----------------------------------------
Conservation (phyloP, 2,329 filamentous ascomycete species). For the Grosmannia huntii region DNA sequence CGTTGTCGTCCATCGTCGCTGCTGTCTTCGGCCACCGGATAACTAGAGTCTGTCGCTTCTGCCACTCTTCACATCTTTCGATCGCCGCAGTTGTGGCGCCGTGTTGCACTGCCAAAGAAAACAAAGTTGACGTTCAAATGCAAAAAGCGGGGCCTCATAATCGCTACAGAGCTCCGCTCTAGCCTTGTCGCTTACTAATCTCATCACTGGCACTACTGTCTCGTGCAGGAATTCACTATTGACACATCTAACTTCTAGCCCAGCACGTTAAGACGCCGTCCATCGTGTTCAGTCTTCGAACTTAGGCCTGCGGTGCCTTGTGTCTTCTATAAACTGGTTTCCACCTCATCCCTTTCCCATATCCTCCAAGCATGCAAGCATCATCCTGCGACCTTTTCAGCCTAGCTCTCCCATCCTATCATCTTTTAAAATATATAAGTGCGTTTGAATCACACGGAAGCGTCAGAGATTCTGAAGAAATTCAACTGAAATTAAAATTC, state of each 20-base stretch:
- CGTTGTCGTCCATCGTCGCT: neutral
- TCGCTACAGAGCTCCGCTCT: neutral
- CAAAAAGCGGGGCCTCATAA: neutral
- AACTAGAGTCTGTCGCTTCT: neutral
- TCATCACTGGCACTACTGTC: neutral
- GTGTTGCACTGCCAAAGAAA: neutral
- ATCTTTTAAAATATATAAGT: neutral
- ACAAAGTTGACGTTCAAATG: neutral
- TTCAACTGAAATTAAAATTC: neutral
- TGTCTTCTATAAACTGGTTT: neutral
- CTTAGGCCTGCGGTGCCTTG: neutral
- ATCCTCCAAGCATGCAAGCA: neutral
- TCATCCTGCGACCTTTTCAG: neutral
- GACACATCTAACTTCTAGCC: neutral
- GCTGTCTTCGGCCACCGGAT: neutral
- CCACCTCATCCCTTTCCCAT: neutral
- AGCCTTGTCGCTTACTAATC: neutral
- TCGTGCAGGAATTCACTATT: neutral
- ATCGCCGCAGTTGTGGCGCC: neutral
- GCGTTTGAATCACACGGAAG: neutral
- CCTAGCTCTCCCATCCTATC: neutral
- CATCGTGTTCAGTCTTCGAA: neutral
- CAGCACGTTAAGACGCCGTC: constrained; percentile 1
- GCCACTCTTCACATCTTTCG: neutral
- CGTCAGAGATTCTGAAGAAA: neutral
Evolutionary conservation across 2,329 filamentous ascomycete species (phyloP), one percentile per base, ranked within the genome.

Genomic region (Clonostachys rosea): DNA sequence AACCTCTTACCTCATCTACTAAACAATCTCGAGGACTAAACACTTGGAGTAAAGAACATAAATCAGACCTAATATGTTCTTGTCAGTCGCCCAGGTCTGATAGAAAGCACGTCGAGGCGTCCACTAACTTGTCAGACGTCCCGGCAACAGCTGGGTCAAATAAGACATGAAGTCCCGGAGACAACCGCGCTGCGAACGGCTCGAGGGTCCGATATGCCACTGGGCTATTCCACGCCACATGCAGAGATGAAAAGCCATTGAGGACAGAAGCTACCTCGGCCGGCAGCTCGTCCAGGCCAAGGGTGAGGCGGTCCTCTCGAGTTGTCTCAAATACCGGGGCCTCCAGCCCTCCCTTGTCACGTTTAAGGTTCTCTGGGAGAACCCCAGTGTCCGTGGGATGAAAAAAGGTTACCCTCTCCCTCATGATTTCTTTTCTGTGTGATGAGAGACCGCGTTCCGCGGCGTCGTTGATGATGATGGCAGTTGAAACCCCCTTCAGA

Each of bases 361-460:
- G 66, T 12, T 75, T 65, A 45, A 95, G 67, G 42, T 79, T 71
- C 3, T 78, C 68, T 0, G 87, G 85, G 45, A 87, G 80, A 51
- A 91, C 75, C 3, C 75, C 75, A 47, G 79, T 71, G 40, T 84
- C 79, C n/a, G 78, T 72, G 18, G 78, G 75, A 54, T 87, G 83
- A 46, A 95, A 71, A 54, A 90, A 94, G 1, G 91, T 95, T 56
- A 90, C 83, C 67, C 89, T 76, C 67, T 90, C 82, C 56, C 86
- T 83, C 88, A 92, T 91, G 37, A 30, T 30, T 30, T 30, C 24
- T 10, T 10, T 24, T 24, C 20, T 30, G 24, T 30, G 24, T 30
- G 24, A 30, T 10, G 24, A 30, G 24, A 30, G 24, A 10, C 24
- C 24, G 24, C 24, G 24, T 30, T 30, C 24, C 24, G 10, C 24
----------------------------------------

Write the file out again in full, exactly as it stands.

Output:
Conservation (phyloP, 2,329 filamentous ascomycete species). For the Grosmannia huntii region DNA sequence CGTTGTCGTCCATCGTCGCTGCTGTCTTCGGCCACCGGATAACTAGAGTCTGTCGCTTCTGCCACTCTTCACATCTTTCGATCGCCGCAGTTGTGGCGCCGTGTTGCACTGCCAAAGAAAACAAAGTTGACGTTCAAATGCAAAAAGCGGGGCCTCATAATCGCTACAGAGCTCCGCTCTAGCCTTGTCGCTTACTAATCTCATCACTGGCACTACTGTCTCGTGCAGGAATTCACTATTGACACATCTAACTTCTAGCCCAGCACGTTAAGACGCCGTCCATCGTGTTCAGTCTTCGAACTTAGGCCTGCGGTGCCTTGTGTCTTCTATAAACTGGTTTCCACCTCATCCCTTTCCCATATCCTCCAAGCATGCAAGCATCATCCTGCGACCTTTTCAGCCTAGCTCTCCCATCCTATCATCTTTTAAAATATATAAGTGCGTTTGAATCACACGGAAGCGTCAGAGATTCTGAAGAAATTCAACTGAAATTAAAATTC, state of each 20-base stretch:
- CGTTGTCGTCCATCGTCGCT: neutral
- TCGCTACAGAGCTCCGCTCT: neutral
- CAAAAAGCGGGGCCTCATAA: neutral
- AACTAGAGTCTGTCGCTTCT: neutral
- TCATCACTGGCACTACTGTC: neutral
- GTGTTGCACTGCCAAAGAAA: neutral
- ATCTTTTAAAATATATAAGT: neutral
- ACAAAGTTGACGTTCAAATG: neutral
- TTCAACTGAAATTAAAATTC: neutral
- TGTCTTCTATAAACTGGTTT: neutral
- CTTAGGCCTGCGGTGCCTTG: neutral
- ATCCTCCAAGCATGCAAGCA: neutral
- TCATCCTGCGACCTTTTCAG: neutral
- GACACATCTAACTTCTAGCC: neutral
- GCTGTCTTCGGCCACCGGAT: neutral
- CCACCTCATCCCTTTCCCAT: neutral
- AGCCTTGTCGCTTACTAATC: neutral
- TCGTGCAGGAATTCACTATT: neutral
- ATCGCCGCAGTTGTGGCGCC: neutral
- GCGTTTGAATCACACGGAAG: neutral
- CCTAGCTCTCCCATCCTATC: neutral
- CATCGTGTTCAGTCTTCGAA: neutral
- CAGCACGTTAAGACGCCGTC: constrained; percentile 1
- GCCACTCTTCACATCTTTCG: neutral
- CGTCAGAGATTCTGAAGAAA: neutral
Evolutionary conservation across 2,329 filamentous ascomycete species (phyloP), one percentile per base, ranked within the genome.

Genomic region (Clonostachys rosea): DNA sequence AACCTCTTACCTCATCTACTAAACAATCTCGAGGACTAAACACTTGGAGTAAAGAACATAAATCAGACCTAATATGTTCTTGTCAGTCGCCCAGGTCTGATAGAAAGCACGTCGAGGCGTCCACTAACTTGTCAGACGTCCCGGCAACAGCTGGGTCAAATAAGACATGAAGTCCCGGAGACAACCGCGCTGCGAACGGCTCGAGGGTCCGATATGCCACTGGGCTATTCCACGCCACATGCAGAGATGAAAAGCCATTGAGGACAGAAGCTACCTCGGCCGGCAGCTCGTCCAGGCCAAGGGTGAGGCGGTCCTCTCGAGTTGTCTCAAATACCGGGGCCTCCAGCCCTCCCTTGTCACGTTTAAGGTTCTCTGGGAGAACCCCAGTGTCCGTGGGATGAAAAAAGGTTACCCTCTCCCTCATGATTTCTTTTCTGTGTGATGAGAGACCGCGTTCCGCGGCGTCGTTGATGATGATGGCAGTTGAAACCCCCTTCAGA

Each of bases 361-460:
- G 66, T 12, T 75, T 65, A 45, A 95, G 67, G 42, T 79, T 71
- C 3, T 78, C 68, T 0, G 87, G 85, G 45, A 87, G 80, A 51
- A 91, C 75, C 3, C 75, C 75, A 47, G 79, T 71, G 40, T 84
- C 79, C n/a, G 78, T 72, G 18, G 78, G 75, A 54, T 87, G 83
- A 46, A 95, A 71, A 54, A 90, A 94, G 1, G 91, T 95, T 56
- A 90, C 83, C 67, C 89, T 76, C 67, T 90, C 82, C 56, C 86
- T 83, C 88, A 92, T 91, G 37, A 30, T 30, T 30, T 30, C 24
- T 10, T 10, T 24, T 24, C 20, T 30, G 24, T 30, G 24, T 30
- G 24, A 30, T 10, G 24, A 30, G 24, A 30, G 24, A 10, C 24
- C 24, G 24, C 24, G 24, T 30, T 30, C 24, C 24, G 10, C 24